Physicist Job Description

  • Helena Kudiabor
  • Jun 13 2022

If you’ve completed a physics degree, becoming a physicist seems like a natural progression. This article will teach you about the roles and responsibilities of a physicist, and how to enter the field.


What is a physicist?

As a physicist, you’ll study the Earth and the universe. You’ll observe natural phenomena, trying to understand how the universe works. This will allow you to predict how phenomena might work in different situations, resulting in the design of new technologies. For example, the development of different ways to produce energy (solar, wind power) would not have been possible without the research of physicists. Developments in robotics and electronics also rely on the work of physicists.

What sort of specialities are available?

Physicists tend to specialise in a certain area. For example, particle physicists develop theories and experiments behind the discovery of new particles. Meanwhile, medical physicists design and develop equipment to diagnose and treat patients. There are also a number of opportunities available within academia, as a lecturer at university. No matter which speciality you choose, you can be sure to contribute to the development of groundbreaking technology.

What are the typical responsibilities of a physicist?

Responsibilities vary depending on what field you decide to specialise in. However, general responsibilities include: conducting research, designing, observing and analysing experiments, developing more efficient technologies (cheaper, more environmentally friendly), using specialist software and presenting your findings at conferences. As you progress in the field, you’ll receive greater responsibility.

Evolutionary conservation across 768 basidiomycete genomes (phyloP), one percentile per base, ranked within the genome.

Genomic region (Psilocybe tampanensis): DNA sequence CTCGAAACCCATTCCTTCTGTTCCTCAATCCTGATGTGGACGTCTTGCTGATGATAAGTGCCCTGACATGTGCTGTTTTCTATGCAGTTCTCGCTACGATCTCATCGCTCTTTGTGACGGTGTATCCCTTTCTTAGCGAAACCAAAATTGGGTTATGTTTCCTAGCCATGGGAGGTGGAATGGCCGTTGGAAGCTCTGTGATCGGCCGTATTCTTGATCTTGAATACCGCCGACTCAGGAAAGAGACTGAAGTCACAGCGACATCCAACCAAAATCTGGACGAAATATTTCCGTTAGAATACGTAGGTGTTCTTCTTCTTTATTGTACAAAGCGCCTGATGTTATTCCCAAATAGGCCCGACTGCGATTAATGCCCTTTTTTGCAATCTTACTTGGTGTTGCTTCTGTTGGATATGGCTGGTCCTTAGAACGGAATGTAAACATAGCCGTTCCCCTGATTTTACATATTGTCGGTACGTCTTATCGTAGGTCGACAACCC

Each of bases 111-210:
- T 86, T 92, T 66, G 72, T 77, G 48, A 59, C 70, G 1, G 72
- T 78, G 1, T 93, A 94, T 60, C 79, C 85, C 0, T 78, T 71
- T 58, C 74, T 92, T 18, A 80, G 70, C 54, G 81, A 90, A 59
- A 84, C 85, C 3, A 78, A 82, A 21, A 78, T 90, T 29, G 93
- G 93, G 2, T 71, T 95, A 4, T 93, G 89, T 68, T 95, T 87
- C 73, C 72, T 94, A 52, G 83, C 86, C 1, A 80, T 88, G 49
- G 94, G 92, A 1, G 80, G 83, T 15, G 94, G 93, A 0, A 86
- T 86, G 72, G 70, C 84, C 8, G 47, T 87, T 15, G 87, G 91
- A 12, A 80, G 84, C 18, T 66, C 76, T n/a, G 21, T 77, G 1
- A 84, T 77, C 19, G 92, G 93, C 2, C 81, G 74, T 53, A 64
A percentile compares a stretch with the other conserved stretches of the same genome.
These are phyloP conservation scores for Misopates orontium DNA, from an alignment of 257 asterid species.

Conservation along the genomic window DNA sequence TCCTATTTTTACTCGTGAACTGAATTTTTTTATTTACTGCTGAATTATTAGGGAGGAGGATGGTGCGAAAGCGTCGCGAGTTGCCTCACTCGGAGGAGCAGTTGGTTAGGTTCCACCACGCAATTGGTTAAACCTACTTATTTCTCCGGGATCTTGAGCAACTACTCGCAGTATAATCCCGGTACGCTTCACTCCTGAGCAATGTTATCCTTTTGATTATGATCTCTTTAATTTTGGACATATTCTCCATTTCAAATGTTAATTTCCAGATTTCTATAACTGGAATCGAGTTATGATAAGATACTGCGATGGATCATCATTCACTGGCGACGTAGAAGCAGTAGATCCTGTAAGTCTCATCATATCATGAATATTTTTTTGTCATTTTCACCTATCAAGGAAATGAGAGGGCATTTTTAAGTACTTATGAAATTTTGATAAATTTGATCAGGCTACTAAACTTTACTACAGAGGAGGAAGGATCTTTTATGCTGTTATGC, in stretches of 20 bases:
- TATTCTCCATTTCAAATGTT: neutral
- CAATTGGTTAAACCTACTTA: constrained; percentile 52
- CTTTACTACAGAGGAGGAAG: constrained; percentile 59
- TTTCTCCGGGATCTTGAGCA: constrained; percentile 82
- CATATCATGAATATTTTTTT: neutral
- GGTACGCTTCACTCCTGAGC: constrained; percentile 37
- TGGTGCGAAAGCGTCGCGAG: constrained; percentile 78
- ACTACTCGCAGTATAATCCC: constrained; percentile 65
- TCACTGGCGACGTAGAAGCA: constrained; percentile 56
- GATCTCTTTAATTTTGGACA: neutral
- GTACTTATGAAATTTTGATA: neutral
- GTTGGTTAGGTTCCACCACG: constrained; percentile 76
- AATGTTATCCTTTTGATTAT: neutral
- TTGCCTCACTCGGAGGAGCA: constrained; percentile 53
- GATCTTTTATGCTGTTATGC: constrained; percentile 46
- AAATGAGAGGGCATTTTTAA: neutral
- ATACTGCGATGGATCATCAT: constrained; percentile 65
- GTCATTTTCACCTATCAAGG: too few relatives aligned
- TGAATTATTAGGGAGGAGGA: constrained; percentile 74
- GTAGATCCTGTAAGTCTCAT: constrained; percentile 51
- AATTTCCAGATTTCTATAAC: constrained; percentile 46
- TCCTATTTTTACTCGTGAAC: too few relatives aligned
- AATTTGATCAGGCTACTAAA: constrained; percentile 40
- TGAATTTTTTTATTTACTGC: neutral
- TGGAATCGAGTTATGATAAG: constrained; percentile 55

What skills do I need to be a successful physicist?

To become a physicist, you’ll need: strong written and verbal communication skills, a curiosity about the world, to be good at maths, problem solving skills, attention to detail and the ability to use technology with ease. These skills will help you to conduct experiments successfully, and to get past setbacks in your research.

Where do physicists work?

Jobs for physicists are available in a range of places. Meteorology, manufacturing, constructing, healthcare and IT are just some of the fields which employ physicists. In addition to this, there are also opportunities in the NHS, local and national governments, and university departments. There are opportunities available across the UK.

How do I qualify as a physicist?

To become a physicist, you’ll need a qualification in physics or a subject related to mathematics. However, to secure a research position, you’ll need a MSc or PhD in your chosen speciality. There’s also the opportunity to complete a level 7 research scientist degree apprenticeship. This typically takes two and a half years to complete, and will allow you to gain a no-cost master's while gaining paid work experience. Amazing apprenticeships offers a number of resources for those thinking about apprenticeships here.

If you're interested in the university route, don't let the cost of completing an MSc or PhD put you off. Many students are eligible for a Postgraduate and Doctoral loan. You can use the loan for your course fees, living costs or both, and you won’t need to pay it back until you’re employed and earning over the threshold. Several universities and independent organisations also offer grants for high-achieving students, or students from low income households. Receiving a grant means you don’t need to pay back the money you receive!